I am very concerned about my Grandson, age 7 not being able to complete simple tasks requested of him. He says he is confused. He also is hyper-sensitive to noises and covers his ears allot, plus cannot make eye contact and lots of repeating. His parents say these symptoms have been presented to his MD and he was prescribed a med for ADD which is NOT working. It hurts my heart to see him struggle with almost everything. Can someone help me convince my son (his Dad) to get a 2nd opinion?

Reply
Jayden

Many people who are autistic, have a harder time detoxing things like mercury containing thimerosal (which deletes a very important antioxidant glutathione) & aluminum. You can do a test thru a company online, 23 & me, to check for any MTHFR gene mutations, which will help determine what kind of specialist she needs to do to. Unfortunately, it seems not just any doctor is qualified to help with autism & as I don’t have anyone close to me with it, I can’t tell you much more. However, there is a Facebook group called “Healthy Mothers Questioning Vaccines” (not just for women) and many have children on the autistic spectrum & could point you to someone in your area that could help. They are an amazingly compassionate group of caring people with a wealth of resources & the desire to help! Even if you don’t have a Facebook, it’d be worth it to create one to get in touch. Through detoxing & working with qualified naturopathic & holistic doctors, many have helped reverse & almost eliminate the symptoms in their kids.

Reply
len

I am a general education preschool teacher and have a 5-year-old student I have concerned about. I have read the signs and symptoms of autism , and this child doesn’t seem to demonstrate them. However, I notice that he always needs to be holding something specifically a toy when coming to class and cannot part from it. He is also having difficulty on self-regulation. Transition is hard for him. He usually runs off when the rest of the group are already gathering together for the next activity or transition from outdoor to indoor. He is putting me in a difficult situation of being with the group and just waiting for him to come which takes forever , or leaving the group and getting him. Do you think he has autism, slightly might be?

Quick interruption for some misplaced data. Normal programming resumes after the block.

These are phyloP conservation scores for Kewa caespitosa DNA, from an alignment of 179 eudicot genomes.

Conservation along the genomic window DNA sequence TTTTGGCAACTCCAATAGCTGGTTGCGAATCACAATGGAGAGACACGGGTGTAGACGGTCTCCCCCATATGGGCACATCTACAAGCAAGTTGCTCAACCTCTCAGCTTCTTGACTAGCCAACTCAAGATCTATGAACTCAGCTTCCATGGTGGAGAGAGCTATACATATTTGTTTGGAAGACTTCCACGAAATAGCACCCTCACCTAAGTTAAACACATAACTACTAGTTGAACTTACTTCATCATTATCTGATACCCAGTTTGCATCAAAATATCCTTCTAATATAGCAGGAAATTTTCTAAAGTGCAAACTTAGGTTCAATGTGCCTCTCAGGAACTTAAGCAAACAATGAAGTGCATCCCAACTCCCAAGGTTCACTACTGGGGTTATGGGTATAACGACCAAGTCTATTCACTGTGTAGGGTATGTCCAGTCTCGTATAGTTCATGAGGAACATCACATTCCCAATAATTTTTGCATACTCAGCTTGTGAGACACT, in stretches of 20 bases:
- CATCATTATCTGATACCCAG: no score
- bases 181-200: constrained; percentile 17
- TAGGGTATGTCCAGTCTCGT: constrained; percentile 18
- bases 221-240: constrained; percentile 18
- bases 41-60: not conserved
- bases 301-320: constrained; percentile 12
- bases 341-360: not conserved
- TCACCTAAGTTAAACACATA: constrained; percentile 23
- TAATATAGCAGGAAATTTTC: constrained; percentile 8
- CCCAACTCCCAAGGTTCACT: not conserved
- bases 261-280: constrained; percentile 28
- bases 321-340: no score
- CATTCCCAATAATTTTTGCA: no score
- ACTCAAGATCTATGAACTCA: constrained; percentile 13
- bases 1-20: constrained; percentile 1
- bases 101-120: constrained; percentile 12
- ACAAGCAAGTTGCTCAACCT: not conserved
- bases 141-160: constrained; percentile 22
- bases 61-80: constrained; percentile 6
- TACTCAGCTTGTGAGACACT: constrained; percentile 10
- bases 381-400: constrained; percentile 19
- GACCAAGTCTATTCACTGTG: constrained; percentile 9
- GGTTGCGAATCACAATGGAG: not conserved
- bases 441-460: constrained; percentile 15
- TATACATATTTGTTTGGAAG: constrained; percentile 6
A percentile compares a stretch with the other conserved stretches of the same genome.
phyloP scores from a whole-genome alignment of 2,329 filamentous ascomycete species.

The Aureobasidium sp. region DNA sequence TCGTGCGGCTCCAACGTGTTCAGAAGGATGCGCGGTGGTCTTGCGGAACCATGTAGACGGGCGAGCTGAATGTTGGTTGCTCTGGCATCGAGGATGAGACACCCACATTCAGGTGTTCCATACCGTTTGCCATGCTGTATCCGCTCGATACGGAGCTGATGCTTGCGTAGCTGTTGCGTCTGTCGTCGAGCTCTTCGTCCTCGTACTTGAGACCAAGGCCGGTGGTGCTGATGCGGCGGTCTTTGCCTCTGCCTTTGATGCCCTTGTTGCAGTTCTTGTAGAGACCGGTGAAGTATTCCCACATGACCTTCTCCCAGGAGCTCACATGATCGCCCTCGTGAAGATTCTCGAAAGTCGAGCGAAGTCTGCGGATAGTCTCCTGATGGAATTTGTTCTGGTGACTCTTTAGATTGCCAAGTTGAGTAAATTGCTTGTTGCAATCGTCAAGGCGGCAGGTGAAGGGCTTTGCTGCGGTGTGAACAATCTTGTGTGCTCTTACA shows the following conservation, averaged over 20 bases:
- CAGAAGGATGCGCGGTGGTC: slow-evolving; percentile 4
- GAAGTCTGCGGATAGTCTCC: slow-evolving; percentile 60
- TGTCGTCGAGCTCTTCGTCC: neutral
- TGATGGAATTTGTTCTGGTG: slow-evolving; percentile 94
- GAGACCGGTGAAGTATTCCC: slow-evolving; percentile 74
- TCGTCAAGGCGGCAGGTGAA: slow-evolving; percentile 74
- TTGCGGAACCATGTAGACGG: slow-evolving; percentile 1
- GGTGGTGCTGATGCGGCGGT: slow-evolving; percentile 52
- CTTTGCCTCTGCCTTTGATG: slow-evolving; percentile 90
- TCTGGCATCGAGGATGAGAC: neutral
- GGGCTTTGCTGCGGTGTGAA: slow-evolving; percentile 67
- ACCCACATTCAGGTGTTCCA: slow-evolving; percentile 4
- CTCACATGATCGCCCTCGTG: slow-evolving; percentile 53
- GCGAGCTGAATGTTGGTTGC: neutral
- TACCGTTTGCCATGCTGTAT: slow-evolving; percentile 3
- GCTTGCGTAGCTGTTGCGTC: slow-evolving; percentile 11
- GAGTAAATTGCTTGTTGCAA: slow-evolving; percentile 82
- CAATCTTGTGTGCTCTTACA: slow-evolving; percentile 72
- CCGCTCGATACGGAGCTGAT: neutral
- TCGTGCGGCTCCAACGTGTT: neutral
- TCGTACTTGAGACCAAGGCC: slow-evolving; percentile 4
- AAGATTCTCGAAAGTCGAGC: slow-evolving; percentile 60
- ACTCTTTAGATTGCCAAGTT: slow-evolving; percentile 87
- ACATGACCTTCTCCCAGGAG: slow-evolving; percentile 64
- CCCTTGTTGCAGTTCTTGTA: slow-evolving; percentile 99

Reply
Focus For Health Team

It’s difficult to assess whether or not this child is on the autism spectrum, however your observations are excellent. Self-regulation is a broad topic but generally has a root in sensory integration issues which are common in ASD. Attachments to inanimate objects in the way you describe can be a red flag as can the tendency to play in isolation. These can all look like red flags but can also be completely normal which is why autism is tough to diagnose at too young of an age and also underdiagnosed in high functioning kids. I don’t know the protocol for reporting concerns in your school but I would check with your administration so he can get help if he needs it.

Reply
MK Austin, PA, MPH

Hello … please review your information in the section on “ear Infections”: the sentence “It can also cause physical symptoms such as RED EARS”(paraphrased) needs editing.
As a pediatric physician assistant in General Pediatrics, Duke University Medical Center, red ears is not a sign of otitis media. The symptoms you listed “irratibility, poor appetite, and sleeplessness” are correct for infants. I’m not aware that autistic children have an increased incidence of otitis media, but that can be checked. Thank you for your work. Sincerely – MK Austin, PA, MPH